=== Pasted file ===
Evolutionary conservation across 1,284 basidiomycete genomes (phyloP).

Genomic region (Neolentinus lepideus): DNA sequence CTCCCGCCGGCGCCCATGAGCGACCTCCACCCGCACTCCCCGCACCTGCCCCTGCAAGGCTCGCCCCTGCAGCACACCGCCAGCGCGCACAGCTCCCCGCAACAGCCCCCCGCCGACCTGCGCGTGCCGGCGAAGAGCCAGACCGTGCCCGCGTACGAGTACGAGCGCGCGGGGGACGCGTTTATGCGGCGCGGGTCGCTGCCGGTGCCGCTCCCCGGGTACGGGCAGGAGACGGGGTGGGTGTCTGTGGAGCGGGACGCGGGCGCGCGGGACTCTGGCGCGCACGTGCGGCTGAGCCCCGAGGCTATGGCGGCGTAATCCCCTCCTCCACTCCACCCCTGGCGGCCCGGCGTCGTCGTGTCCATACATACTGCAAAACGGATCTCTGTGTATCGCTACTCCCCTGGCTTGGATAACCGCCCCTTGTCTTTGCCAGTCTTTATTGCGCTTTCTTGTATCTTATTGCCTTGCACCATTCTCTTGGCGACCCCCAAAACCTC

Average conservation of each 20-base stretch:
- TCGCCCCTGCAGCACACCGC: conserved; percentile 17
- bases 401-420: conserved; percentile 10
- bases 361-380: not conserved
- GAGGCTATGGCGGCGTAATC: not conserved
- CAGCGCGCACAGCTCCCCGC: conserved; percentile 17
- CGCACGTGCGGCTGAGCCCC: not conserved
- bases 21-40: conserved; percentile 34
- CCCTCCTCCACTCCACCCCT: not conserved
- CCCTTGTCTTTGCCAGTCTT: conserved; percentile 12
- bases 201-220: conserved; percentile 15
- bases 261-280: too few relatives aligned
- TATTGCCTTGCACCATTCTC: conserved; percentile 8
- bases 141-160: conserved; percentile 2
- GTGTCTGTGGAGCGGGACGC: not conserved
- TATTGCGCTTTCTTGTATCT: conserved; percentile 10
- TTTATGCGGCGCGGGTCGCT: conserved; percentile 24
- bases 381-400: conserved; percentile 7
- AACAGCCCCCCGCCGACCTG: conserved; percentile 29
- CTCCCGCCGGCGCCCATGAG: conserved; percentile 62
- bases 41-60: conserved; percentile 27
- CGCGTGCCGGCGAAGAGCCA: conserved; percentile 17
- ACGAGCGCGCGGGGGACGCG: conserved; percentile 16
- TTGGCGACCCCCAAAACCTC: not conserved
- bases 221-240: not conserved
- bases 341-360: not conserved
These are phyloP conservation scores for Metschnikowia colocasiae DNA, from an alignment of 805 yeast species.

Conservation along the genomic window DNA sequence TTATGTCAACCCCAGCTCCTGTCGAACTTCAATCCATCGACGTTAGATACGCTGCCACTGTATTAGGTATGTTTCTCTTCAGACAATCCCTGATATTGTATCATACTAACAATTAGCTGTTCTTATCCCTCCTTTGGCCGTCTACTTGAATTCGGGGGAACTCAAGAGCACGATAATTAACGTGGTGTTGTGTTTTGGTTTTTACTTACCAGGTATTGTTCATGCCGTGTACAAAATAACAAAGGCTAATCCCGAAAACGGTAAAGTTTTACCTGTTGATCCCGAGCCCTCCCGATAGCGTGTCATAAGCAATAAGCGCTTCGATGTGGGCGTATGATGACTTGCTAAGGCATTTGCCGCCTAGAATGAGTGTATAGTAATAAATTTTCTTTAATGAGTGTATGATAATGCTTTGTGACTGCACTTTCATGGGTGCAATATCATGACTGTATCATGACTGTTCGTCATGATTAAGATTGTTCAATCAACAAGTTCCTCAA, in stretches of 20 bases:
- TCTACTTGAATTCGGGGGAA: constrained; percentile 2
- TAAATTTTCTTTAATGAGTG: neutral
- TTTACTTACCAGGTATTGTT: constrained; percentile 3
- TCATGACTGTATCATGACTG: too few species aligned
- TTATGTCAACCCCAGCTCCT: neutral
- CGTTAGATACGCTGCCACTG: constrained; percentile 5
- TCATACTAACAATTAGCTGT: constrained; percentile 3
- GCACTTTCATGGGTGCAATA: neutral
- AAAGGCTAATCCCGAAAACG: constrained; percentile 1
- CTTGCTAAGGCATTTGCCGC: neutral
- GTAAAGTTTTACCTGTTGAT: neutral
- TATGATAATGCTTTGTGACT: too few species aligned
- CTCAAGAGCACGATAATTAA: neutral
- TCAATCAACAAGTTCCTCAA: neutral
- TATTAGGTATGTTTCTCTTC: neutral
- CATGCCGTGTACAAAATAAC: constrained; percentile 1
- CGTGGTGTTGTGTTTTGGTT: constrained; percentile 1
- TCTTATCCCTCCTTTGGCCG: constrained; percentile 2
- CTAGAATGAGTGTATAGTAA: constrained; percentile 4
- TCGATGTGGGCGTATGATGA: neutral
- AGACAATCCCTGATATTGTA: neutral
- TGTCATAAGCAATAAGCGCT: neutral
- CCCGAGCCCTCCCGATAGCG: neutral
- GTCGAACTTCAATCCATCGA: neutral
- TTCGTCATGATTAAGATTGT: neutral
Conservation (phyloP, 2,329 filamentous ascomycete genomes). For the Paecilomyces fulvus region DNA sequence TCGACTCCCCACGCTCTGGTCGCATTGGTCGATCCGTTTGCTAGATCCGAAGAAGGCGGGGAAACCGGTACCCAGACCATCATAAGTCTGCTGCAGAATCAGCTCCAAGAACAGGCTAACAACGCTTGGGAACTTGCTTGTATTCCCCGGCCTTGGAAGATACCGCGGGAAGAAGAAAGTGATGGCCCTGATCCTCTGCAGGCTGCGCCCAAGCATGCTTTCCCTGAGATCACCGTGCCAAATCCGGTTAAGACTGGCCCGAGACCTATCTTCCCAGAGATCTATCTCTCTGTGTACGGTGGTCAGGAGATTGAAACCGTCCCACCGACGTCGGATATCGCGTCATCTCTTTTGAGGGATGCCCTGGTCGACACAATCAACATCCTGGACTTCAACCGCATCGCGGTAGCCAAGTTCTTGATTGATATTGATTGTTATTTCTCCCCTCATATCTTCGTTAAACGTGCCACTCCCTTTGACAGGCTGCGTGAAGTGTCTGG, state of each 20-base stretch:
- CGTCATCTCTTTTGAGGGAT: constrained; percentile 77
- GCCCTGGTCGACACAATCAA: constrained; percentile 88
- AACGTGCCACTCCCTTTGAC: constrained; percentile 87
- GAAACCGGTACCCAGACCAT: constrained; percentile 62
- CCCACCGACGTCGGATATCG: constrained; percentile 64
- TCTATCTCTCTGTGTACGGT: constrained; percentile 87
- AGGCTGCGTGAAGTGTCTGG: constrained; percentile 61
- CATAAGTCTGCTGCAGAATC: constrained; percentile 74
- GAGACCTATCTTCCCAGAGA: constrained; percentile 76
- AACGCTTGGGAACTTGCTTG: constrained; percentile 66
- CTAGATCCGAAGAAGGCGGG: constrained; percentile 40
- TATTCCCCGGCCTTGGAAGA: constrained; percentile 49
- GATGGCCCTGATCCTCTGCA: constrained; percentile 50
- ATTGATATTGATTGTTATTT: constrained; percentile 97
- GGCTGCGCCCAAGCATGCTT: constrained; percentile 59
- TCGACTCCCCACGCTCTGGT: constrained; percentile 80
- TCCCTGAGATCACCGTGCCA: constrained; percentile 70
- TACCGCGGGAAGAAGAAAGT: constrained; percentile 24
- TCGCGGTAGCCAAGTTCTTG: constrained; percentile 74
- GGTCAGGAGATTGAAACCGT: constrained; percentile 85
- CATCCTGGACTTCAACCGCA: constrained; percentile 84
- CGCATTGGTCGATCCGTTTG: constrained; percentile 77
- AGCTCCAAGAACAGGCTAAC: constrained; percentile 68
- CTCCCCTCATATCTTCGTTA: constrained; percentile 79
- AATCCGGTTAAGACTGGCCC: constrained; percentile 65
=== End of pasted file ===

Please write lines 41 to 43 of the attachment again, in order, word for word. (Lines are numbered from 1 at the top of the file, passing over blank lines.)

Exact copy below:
- GTAAAGTTTTACCTGTTGAT: neutral
- TATGATAATGCTTTGTGACT: too few species aligned
- CTCAAGAGCACGATAATTAA: neutral